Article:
The other exciting news from Tuesday is the herd of elk that came through the meadow. It was early morning, with the sun just creeping into the meadow when Lynne spotted a couple of elk entering the meadow. Soon it was four, then eight, and then obvious a whole herd! Of course, at this time of year a herd of elk cows probably means a bull is close by. And, sure enough, he showed up, too! Altogether there were probably 35 to 40 elk in the herd.

The bull was what is called a Royal Crown elk because he had at least 7 points on each side of his antler rack.

Lynne has more photos, including some stunning photos after they left the meadow, on her site. Just click here to see her thorough post.

Wednesday morning early we headed into Laramie to do laundry and pick up a few items at the grocery and K-Mart. Lynne also got a pair of awesome dressy cowgirl boots. You can see a photo on her site. It was nice to get all the laundry done. That way we have clean clothes, towels, sheets, etc. the next time we come. We had a burger at MacDonalds, then headed home around noon. We drove through drizzle, then rain, the full-out snow. By the time we got to the cabin the snow was sticking to the ground. We got about 3" total. That was a good excuse to build fires and just be lazy in our cozy cabin.

Today is prep day. It is cold and windy outside, so we are not inclined to do much outdoors. Target practice and some additional trail clearing will need to wait till next year. Instead, we've started working down the list of things that need to be done so we can leave early tomorrow morning.

We have: collected all perishable food (beyond the "pigs in a blanket" dinner we expect to have tonight) and delivered that to the neighbors; replaced the air filter in the heater; put Stabil in all the fresh gas we have stored in the shed; replaced the batteries in the weather station (outside and in); separated what we need for the trip home from what we can pack and forget until we get there. There is still more we can do today, including loading some things in the truck. Then, there is a checklist for tomorrow before we leave:

Close fireplace flues; unplug all electrical devices; turn the thermostat down to 45°; turn the hot water heater to its pilot light setting; turn off the water, drain all pipes, pour in some RV anti-freeze; pull out the stove and refrigerator and turn off their propane; clean out the fridge and leave the doors open; bring the huge, heavy box with the wind turbine in it back inside from the front porch; close and lock all window, put up the shutters; stop the clocks; make sure everything is loaded in the truck, including Bella, Hailey and eBay; lock the doors; head home...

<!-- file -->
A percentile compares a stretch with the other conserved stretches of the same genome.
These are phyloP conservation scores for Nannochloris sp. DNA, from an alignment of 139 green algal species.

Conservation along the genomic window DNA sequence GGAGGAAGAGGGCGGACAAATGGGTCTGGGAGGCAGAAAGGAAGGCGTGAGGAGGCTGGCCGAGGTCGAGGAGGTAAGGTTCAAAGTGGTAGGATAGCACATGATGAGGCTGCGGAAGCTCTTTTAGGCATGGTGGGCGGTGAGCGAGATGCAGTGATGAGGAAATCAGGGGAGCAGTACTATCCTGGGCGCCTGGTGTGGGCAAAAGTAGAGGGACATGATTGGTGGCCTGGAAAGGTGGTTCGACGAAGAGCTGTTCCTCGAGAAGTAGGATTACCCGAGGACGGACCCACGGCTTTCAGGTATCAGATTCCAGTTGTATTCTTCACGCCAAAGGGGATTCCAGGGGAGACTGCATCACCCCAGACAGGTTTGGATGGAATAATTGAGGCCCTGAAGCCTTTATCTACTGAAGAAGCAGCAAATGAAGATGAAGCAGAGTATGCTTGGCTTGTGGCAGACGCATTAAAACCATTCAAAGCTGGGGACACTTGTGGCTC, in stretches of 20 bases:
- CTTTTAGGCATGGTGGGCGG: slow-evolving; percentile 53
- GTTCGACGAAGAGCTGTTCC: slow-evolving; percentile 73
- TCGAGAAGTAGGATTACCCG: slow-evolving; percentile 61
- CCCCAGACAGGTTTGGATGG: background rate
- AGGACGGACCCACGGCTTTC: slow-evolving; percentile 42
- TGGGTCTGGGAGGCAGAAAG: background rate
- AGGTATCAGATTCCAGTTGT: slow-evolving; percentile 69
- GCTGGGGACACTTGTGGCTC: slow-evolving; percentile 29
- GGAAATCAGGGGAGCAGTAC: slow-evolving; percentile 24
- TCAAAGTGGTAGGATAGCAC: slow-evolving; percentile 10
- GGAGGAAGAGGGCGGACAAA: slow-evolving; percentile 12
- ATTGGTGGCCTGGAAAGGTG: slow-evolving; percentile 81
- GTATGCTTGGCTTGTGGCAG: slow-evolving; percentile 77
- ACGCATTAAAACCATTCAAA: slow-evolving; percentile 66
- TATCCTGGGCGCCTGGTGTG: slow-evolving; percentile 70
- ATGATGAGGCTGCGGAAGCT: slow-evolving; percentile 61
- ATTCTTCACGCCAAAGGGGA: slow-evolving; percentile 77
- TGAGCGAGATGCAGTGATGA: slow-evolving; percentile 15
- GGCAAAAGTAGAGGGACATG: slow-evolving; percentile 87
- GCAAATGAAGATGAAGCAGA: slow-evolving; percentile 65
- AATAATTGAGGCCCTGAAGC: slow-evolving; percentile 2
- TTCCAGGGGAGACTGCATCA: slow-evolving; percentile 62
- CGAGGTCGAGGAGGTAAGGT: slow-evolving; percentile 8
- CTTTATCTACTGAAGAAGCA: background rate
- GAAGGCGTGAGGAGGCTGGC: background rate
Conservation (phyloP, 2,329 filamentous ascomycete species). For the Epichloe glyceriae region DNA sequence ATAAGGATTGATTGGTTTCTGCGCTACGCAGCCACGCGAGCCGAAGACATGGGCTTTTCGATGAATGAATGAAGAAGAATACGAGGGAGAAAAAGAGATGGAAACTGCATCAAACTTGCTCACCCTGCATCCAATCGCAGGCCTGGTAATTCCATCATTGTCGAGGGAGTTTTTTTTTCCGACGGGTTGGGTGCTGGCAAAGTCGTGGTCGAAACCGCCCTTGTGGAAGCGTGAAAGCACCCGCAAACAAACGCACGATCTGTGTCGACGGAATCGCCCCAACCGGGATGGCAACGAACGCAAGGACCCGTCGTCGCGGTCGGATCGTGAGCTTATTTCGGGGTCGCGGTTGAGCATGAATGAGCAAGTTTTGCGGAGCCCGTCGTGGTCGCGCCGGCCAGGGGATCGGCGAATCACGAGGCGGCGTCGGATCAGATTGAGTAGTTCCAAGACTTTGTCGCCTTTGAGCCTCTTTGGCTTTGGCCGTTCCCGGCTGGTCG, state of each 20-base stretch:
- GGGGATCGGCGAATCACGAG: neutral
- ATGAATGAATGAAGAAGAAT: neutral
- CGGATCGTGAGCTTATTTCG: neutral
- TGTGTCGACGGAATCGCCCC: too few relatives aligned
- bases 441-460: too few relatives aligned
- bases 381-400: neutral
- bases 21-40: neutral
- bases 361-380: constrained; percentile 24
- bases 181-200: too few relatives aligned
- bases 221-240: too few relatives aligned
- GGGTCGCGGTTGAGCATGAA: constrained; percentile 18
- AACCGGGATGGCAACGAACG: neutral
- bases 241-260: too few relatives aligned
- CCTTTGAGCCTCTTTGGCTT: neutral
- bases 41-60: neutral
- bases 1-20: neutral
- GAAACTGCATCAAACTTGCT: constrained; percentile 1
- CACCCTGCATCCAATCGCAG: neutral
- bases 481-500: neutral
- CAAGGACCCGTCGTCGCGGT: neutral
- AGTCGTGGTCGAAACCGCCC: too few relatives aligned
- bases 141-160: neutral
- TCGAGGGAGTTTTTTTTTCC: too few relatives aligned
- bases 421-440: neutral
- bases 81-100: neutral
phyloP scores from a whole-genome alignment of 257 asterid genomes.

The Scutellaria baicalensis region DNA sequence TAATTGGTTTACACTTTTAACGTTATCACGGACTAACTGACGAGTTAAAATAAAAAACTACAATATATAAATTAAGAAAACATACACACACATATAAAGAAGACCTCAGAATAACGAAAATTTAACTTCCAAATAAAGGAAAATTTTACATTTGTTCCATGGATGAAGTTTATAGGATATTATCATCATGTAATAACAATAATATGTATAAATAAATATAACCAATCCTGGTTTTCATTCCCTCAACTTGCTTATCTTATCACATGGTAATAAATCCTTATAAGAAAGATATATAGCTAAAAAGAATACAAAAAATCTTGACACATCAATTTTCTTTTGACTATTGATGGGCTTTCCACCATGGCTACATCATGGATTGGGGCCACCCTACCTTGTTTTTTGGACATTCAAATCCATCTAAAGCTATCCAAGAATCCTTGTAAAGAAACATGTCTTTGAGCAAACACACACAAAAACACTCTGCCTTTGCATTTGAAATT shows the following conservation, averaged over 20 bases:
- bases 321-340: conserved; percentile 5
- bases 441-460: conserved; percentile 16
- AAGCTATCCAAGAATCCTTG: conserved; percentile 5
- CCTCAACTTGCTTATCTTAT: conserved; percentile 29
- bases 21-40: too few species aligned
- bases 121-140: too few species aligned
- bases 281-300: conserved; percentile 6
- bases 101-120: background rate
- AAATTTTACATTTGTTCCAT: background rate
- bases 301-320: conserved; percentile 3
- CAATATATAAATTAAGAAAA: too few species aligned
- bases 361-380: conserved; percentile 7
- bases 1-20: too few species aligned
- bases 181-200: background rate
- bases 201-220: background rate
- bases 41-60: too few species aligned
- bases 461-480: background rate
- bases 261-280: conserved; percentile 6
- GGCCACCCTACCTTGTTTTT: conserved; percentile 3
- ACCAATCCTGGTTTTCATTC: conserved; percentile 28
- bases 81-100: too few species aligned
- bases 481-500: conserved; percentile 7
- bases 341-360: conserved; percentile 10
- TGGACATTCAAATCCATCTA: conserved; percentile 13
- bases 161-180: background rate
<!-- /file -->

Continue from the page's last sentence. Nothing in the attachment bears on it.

Tags:  cabinnaturefoodphotosother-wildlife
Posted under: Cabin News • by Rick on 10/02/2014 at 12:41 PM
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Monday, September 29, 2014

Cabin Trip 2014 - I Think it is Day 15

In any case, it is Monday. The start of our last week here.

Last night a train drove through the cabin. Or, that was what it sounded like. Just before 1:00 a.m. we both sat up in bed in response to a loud, low pitched, rush of sound. At first I thought it was heavy rain. But, soon it was clear I was hearing hail on the metal roof. It was loud and "dense" if that is a word that can be used to describe a sound. In the background sound of the hail was thunder and we saw occasional flashes of lightning.

It only lasted a few minutes, but there was enough to accumulate about 1/4" of hail on the ground as well as mounds of deeper hail where it slid off the roof.

The weekend has been cooler and wetter. Here is a nice shot of a rainbow late in the afternoon. Note the pot of gold at the end?

We had chiliquillas for dinner on Saturday. Pretty easy recipe. Made a sauce of tomatoes, jalapeno, cilantro and garlic. Sauteèd some onions. Added it all together with corn chips. Then, cracked eggs on top and covered the pan to let them poach. Topped with sour cream and avocado. Yum. Last night, Lynne made stew and I made biscuits. So, we are set for meals for a while with leftover lasagne and stew. Our final new meal will likely be beef barley soup.

Because of the cloudier conditions we aren't getting a full charge on the batteries from the PV system. So, I run the generator in the morning just long enough for us to take our showers (the water pump is our largest consumer of electricity) and to run the vacuum to clean up a bit. We are holding at about 80% charge during the day, going down to 60% overnight. The generator can usually pull that back up to 80% by running an hour or two. I think with wind we'd be okay. Might still need to run the generator for showers, but we'd have that bit of extra charge to help us out -- especially when the wind blows.

Tags:  cabinfoodphotosweatherrecipe
Posted under: Cabin News • by Lynne on 09/29/2014 at 11:50 AM